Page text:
Pictogram Signs: International Symbols of Safety

Posted on by

When people pass by work sites, not many think about Slippery Surface Pictogram Signs From Setonthe signs that are posted nearby.  Certainly not many people, including those who actually work there, think about the accompanying symbols on these signs.  Nevertheless, there is a reason why these symbols – or pictograms – have become easily recognizable, and which are now used in Pictogram Signs.

 

Bridging the Textual Gap

The current population in the United States is diverse, with many different levels of social and educational backgrounds. Each of these groups includes members with varying degrees of reading skills and word comprehension.

While signs that are comprised solely of words are not ineffective, there does remain the possibility that they can be misunderstood.  And not being able to understand a sign’s message could result in serious disadvantages, even grave bodily harm. Because of this, people over the years have looked for a means to convey specific safety messages without having them misunderstood, even by people who are not very proficient in reading text.

 

The Message is in the Design

Pictograms used on signs today belong to a large group of pictograms known as ISOTYPE. ISOTYPE was first developed as a system to help people in Vienna, Austria to understand various statistics displayed in the Social and Economic Museum.  Originally called the Vienna Method of Pictorial Statistics, the system employed images instead of numbers to make it easier for people to remember these statistical numbers.

It became popular enough that eventually, museums and governments from other countries contacted the people responsible, namely Gerd Arntz, Marie Reidemeister and Otto Neurath. They were asked to come up with charts and graphs composed of symbols which can be used in these other establishments. As a result, a vast collection of symbols and images was produced, which in turn began to be applied outside of museums.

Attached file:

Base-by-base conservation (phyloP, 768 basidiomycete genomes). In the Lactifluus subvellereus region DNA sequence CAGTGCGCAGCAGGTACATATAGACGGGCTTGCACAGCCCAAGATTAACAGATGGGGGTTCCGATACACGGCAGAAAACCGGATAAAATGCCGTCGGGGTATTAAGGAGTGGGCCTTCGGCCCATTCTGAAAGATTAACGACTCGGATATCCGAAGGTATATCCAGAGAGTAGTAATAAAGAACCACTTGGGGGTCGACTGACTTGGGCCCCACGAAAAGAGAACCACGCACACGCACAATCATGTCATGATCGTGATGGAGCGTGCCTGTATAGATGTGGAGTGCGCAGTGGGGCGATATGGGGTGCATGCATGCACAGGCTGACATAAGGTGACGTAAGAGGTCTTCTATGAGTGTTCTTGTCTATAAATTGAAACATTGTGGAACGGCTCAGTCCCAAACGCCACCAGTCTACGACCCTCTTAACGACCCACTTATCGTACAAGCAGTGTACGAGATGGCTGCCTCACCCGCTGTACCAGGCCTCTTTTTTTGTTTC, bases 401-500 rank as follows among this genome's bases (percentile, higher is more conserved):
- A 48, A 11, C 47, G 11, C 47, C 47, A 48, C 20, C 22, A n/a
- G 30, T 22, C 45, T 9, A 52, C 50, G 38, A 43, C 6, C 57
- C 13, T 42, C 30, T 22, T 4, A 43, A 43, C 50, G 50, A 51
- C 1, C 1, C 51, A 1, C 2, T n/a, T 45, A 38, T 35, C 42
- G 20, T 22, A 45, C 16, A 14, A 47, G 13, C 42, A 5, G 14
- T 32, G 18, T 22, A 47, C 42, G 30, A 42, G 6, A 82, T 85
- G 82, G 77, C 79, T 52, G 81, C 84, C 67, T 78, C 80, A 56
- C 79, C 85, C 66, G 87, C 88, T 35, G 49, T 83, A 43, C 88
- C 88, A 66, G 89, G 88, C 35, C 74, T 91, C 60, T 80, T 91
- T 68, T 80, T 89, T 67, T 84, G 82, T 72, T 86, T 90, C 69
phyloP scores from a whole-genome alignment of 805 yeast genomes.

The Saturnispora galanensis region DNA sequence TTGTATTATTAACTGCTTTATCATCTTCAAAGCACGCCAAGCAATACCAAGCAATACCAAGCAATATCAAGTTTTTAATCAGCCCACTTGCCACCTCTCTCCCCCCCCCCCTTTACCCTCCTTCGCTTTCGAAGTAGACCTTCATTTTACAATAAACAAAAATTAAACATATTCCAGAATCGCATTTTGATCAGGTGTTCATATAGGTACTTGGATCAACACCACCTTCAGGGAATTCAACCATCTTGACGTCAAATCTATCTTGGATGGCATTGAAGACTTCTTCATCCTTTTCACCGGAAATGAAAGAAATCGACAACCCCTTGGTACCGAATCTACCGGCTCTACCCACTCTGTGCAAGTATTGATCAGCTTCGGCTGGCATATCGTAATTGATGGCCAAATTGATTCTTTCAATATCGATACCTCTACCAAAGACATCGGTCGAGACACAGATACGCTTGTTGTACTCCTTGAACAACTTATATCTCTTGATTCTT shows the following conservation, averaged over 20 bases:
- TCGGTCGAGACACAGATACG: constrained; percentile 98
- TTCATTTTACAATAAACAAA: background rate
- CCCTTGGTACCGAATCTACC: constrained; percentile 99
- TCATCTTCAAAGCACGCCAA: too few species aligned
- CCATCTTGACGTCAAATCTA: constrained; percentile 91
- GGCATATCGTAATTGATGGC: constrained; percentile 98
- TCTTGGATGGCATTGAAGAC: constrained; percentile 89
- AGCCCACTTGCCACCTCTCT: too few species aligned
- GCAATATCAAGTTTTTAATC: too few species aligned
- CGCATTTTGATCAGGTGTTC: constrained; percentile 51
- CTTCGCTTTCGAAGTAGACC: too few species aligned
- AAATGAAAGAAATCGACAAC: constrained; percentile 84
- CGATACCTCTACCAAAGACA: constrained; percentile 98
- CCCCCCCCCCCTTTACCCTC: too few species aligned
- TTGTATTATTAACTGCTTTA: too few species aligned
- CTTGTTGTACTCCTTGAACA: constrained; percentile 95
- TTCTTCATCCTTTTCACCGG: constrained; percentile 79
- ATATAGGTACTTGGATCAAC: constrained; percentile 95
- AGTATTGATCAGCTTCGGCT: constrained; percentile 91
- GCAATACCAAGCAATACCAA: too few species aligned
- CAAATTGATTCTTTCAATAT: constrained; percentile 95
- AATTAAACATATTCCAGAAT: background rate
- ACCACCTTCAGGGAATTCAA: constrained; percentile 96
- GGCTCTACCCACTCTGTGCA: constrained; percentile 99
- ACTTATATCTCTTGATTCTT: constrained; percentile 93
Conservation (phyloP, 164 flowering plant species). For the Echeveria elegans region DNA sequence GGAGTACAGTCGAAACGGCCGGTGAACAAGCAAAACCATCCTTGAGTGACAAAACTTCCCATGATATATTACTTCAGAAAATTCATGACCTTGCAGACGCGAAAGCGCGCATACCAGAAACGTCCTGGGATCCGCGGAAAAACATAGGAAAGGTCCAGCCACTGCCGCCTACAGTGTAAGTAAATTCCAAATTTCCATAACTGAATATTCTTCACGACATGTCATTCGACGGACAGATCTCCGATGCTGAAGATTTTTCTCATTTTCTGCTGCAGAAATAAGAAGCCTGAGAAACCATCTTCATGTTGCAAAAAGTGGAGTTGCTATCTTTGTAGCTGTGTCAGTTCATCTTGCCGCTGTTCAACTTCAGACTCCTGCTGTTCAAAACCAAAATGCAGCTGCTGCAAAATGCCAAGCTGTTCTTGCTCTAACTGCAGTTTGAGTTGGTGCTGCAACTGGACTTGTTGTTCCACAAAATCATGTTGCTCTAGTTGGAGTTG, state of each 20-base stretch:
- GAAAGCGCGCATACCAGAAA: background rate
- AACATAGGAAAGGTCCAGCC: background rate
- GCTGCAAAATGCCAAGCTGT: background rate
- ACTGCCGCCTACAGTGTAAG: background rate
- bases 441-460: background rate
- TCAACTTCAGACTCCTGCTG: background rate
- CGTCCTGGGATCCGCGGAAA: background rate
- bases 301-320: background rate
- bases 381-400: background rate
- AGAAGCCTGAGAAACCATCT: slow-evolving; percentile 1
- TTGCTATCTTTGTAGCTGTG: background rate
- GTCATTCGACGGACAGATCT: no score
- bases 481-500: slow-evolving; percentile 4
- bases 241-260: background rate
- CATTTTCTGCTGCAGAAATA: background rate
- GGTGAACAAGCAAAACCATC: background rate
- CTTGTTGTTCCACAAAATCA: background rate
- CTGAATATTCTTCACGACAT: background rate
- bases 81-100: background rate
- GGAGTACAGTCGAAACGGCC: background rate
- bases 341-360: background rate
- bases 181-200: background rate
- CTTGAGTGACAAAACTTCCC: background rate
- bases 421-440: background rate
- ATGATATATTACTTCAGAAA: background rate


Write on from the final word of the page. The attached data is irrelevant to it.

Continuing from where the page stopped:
Standardizing Safety Images

Currently, the International Danger Pinch Point Pictogram Signs from SetonSystem of Typographic Picture Education has over 4,000 symbols, which are used for signs, as well as charts, posters, instruction manuals, and warning labels. Nowadays, a symbol may not be considered internationally acknowledged and recognized, without having been approved and maintained by the International Organization for Standardization (ISO).

Symbols are subjected to screening committees assigned by the ISO, in order to determine if they may be included for international use. This means that various signs along streets and worksites use symbols which have been screened and tested by people from across the globe.

 

Standardized safety symbols have proven to be extremely valuable in accident prevention and personal protection. Pictograms are very useful when there is a possibility that people may not be able to read large amounts of text easily due to certain difficulties.  As such, Pictogram Signs help facilitate a quicker and more effective means of communicating safety messages.  This, then, results in far less accidents and a higher level of safety awareness.

###
Connect with Marian Aldana on Google+.



1 Comments

  • Danny says:

    We manufacture ptdcuors for construction/automotove industires and also have expanded into home improvment consumer market. I know that consumer ptdcuors are not covered by GHS, but what about the other ptdcuors we produce and sell to contractors in cartridges, pails and drums?

    Posted on September 16, 2013 at 2:24 am

  •  
Post a Comment